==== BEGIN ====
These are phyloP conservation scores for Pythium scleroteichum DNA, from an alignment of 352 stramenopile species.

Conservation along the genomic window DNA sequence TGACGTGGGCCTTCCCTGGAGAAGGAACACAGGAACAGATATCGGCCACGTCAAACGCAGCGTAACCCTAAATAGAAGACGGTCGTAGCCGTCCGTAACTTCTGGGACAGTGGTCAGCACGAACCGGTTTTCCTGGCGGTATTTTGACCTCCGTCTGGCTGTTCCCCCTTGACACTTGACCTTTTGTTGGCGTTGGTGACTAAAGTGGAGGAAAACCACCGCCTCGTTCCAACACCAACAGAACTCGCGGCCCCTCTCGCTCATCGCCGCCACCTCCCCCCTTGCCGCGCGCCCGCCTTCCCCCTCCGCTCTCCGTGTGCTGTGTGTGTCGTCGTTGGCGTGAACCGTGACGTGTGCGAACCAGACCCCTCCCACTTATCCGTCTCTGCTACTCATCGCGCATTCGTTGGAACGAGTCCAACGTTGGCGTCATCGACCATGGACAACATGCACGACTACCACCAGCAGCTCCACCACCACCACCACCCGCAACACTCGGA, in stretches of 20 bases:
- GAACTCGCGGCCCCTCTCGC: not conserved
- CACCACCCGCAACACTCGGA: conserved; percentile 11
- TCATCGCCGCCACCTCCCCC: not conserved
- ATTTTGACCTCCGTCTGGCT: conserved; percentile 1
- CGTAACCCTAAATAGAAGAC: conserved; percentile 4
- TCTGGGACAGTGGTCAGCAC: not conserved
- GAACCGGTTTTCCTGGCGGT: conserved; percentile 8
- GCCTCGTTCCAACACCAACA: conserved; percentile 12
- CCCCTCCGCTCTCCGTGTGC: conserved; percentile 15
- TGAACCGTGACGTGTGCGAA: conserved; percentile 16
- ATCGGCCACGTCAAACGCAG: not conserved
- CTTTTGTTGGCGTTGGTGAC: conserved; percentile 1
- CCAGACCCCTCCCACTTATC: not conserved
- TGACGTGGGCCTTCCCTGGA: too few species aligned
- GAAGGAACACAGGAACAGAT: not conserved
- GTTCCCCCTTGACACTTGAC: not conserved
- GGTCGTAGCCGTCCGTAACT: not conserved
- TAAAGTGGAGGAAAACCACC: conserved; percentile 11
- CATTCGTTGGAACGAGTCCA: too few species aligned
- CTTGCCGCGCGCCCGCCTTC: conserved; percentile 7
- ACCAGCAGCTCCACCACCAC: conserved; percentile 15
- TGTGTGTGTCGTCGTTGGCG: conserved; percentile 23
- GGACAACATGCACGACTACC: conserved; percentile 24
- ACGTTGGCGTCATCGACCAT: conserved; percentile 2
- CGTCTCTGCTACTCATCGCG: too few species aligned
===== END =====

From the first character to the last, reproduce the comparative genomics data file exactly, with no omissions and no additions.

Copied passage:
These are phyloP conservation scores for Pythium scleroteichum DNA, from an alignment of 352 stramenopile species.

Conservation along the genomic window DNA sequence TGACGTGGGCCTTCCCTGGAGAAGGAACACAGGAACAGATATCGGCCACGTCAAACGCAGCGTAACCCTAAATAGAAGACGGTCGTAGCCGTCCGTAACTTCTGGGACAGTGGTCAGCACGAACCGGTTTTCCTGGCGGTATTTTGACCTCCGTCTGGCTGTTCCCCCTTGACACTTGACCTTTTGTTGGCGTTGGTGACTAAAGTGGAGGAAAACCACCGCCTCGTTCCAACACCAACAGAACTCGCGGCCCCTCTCGCTCATCGCCGCCACCTCCCCCCTTGCCGCGCGCCCGCCTTCCCCCTCCGCTCTCCGTGTGCTGTGTGTGTCGTCGTTGGCGTGAACCGTGACGTGTGCGAACCAGACCCCTCCCACTTATCCGTCTCTGCTACTCATCGCGCATTCGTTGGAACGAGTCCAACGTTGGCGTCATCGACCATGGACAACATGCACGACTACCACCAGCAGCTCCACCACCACCACCACCCGCAACACTCGGA, in stretches of 20 bases:
- GAACTCGCGGCCCCTCTCGC: not conserved
- CACCACCCGCAACACTCGGA: conserved; percentile 11
- TCATCGCCGCCACCTCCCCC: not conserved
- ATTTTGACCTCCGTCTGGCT: conserved; percentile 1
- CGTAACCCTAAATAGAAGAC: conserved; percentile 4
- TCTGGGACAGTGGTCAGCAC: not conserved
- GAACCGGTTTTCCTGGCGGT: conserved; percentile 8
- GCCTCGTTCCAACACCAACA: conserved; percentile 12
- CCCCTCCGCTCTCCGTGTGC: conserved; percentile 15
- TGAACCGTGACGTGTGCGAA: conserved; percentile 16
- ATCGGCCACGTCAAACGCAG: not conserved
- CTTTTGTTGGCGTTGGTGAC: conserved; percentile 1
- CCAGACCCCTCCCACTTATC: not conserved
- TGACGTGGGCCTTCCCTGGA: too few species aligned
- GAAGGAACACAGGAACAGAT: not conserved
- GTTCCCCCTTGACACTTGAC: not conserved
- GGTCGTAGCCGTCCGTAACT: not conserved
- TAAAGTGGAGGAAAACCACC: conserved; percentile 11
- CATTCGTTGGAACGAGTCCA: too few species aligned
- CTTGCCGCGCGCCCGCCTTC: conserved; percentile 7
- ACCAGCAGCTCCACCACCAC: conserved; percentile 15
- TGTGTGTGTCGTCGTTGGCG: conserved; percentile 23
- GGACAACATGCACGACTACC: conserved; percentile 24
- ACGTTGGCGTCATCGACCAT: conserved; percentile 2
- CGTCTCTGCTACTCATCGCG: too few species aligned